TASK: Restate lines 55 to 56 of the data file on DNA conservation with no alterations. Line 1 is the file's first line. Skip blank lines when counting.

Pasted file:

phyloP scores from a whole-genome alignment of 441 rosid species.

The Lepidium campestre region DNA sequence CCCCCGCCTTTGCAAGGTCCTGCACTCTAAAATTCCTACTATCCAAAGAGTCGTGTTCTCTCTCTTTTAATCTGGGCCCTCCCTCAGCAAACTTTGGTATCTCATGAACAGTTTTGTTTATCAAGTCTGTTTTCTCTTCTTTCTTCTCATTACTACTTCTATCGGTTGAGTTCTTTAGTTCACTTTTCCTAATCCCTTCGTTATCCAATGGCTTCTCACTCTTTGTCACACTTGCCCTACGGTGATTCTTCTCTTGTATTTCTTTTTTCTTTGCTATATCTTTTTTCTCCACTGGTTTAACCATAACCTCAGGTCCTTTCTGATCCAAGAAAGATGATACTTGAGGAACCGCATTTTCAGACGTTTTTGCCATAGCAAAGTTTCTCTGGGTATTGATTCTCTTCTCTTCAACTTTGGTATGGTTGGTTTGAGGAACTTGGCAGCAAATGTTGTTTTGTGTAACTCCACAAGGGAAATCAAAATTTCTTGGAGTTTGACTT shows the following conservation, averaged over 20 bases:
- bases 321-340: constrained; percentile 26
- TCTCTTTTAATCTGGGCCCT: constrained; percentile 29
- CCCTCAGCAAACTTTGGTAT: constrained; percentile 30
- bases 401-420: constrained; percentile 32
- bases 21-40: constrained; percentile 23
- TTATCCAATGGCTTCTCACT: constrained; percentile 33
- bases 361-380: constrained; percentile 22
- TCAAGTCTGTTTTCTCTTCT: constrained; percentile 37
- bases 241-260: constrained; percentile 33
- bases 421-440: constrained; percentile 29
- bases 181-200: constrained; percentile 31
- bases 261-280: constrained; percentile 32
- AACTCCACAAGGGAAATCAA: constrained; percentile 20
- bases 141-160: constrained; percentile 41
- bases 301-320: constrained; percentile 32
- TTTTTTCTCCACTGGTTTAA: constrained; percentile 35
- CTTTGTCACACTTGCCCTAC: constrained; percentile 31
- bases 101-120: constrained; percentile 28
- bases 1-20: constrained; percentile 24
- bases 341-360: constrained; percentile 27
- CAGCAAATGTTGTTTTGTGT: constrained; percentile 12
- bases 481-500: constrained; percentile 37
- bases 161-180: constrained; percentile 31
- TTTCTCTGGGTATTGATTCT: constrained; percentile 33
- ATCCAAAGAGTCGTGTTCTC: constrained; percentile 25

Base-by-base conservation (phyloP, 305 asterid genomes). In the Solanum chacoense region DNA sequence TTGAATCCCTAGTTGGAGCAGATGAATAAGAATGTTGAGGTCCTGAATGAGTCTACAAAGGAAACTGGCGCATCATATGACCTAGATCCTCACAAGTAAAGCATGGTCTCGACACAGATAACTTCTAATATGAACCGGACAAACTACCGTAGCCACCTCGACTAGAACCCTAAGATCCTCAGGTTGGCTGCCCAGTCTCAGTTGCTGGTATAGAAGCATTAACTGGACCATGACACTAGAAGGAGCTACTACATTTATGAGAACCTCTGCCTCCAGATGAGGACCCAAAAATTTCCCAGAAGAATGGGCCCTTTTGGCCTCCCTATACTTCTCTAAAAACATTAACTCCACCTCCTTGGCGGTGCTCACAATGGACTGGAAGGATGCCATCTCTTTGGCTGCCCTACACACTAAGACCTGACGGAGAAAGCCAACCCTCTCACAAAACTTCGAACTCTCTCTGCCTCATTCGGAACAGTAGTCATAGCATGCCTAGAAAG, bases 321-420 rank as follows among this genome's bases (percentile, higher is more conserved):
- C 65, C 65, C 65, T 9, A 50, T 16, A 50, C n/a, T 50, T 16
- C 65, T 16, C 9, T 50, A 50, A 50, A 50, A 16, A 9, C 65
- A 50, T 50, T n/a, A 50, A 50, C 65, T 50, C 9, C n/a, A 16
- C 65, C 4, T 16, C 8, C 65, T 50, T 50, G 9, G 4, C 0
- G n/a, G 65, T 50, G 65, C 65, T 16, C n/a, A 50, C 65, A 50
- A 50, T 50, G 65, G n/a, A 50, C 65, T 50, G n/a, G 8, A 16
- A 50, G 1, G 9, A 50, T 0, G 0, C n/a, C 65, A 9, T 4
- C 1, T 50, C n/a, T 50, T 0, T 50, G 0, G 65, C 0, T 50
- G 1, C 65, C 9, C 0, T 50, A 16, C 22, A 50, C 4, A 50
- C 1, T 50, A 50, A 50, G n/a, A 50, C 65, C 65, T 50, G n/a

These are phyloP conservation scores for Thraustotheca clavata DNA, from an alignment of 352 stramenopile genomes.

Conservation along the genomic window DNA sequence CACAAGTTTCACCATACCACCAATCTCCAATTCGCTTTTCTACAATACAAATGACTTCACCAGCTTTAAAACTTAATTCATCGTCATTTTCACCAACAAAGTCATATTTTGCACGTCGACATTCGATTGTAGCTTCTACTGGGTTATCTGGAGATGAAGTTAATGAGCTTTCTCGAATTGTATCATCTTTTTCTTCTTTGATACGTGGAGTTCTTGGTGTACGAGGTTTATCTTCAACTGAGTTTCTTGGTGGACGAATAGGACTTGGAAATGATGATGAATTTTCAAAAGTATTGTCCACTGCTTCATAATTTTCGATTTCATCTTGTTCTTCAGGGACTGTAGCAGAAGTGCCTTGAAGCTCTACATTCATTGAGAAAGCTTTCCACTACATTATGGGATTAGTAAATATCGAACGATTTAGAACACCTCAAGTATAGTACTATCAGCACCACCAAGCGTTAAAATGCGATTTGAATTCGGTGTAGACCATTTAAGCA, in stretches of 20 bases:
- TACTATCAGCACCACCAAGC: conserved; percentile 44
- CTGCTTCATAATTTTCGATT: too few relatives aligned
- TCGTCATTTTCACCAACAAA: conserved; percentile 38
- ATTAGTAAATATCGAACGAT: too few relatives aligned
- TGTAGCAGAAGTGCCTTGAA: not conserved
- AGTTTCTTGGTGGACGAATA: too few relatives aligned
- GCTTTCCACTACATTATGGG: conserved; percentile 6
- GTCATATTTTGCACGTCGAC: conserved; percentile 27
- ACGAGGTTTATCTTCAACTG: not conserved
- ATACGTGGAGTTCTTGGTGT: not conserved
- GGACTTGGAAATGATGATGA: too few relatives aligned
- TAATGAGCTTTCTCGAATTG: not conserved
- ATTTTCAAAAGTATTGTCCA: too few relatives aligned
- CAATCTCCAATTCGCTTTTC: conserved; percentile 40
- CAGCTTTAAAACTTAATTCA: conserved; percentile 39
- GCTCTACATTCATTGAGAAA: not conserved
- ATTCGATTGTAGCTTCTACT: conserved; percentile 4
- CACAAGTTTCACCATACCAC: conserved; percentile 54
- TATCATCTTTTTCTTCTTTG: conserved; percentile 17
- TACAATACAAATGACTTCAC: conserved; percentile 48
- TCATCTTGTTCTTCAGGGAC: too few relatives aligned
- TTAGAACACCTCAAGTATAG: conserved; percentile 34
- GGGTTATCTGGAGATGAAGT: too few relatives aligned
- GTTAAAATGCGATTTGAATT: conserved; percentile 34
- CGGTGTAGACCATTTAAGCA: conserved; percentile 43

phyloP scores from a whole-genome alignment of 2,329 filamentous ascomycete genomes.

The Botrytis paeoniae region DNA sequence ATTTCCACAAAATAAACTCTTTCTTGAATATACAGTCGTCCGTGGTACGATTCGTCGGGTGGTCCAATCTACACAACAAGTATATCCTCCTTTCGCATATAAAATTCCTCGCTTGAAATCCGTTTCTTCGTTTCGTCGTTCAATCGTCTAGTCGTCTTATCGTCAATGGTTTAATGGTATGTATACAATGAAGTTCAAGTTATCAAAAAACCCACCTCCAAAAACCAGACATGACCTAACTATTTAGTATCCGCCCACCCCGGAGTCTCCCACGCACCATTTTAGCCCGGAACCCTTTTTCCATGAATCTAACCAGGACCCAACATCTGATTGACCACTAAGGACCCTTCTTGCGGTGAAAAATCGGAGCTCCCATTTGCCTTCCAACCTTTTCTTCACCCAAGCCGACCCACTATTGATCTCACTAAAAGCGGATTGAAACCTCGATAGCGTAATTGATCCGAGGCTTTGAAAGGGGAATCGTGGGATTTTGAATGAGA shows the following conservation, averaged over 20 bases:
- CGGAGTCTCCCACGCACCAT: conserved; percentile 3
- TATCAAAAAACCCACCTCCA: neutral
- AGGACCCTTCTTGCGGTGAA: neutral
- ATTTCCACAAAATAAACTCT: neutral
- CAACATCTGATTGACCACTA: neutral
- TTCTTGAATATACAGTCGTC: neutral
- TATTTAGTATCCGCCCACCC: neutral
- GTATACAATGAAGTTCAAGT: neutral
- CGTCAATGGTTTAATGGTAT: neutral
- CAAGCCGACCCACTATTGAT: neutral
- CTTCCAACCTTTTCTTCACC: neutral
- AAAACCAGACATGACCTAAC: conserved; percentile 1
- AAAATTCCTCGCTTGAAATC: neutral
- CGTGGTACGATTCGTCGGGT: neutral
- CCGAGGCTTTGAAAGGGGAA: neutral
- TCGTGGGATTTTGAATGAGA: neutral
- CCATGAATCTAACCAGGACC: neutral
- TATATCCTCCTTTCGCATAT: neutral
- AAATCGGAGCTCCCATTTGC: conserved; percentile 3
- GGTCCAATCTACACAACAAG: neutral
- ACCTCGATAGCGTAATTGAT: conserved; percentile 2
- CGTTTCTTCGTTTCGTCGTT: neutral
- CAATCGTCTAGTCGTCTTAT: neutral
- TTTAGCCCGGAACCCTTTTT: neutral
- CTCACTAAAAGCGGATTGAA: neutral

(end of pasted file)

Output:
- CAGCTTTAAAACTTAATTCA: conserved; percentile 39
- GCTCTACATTCATTGAGAAA: not conserved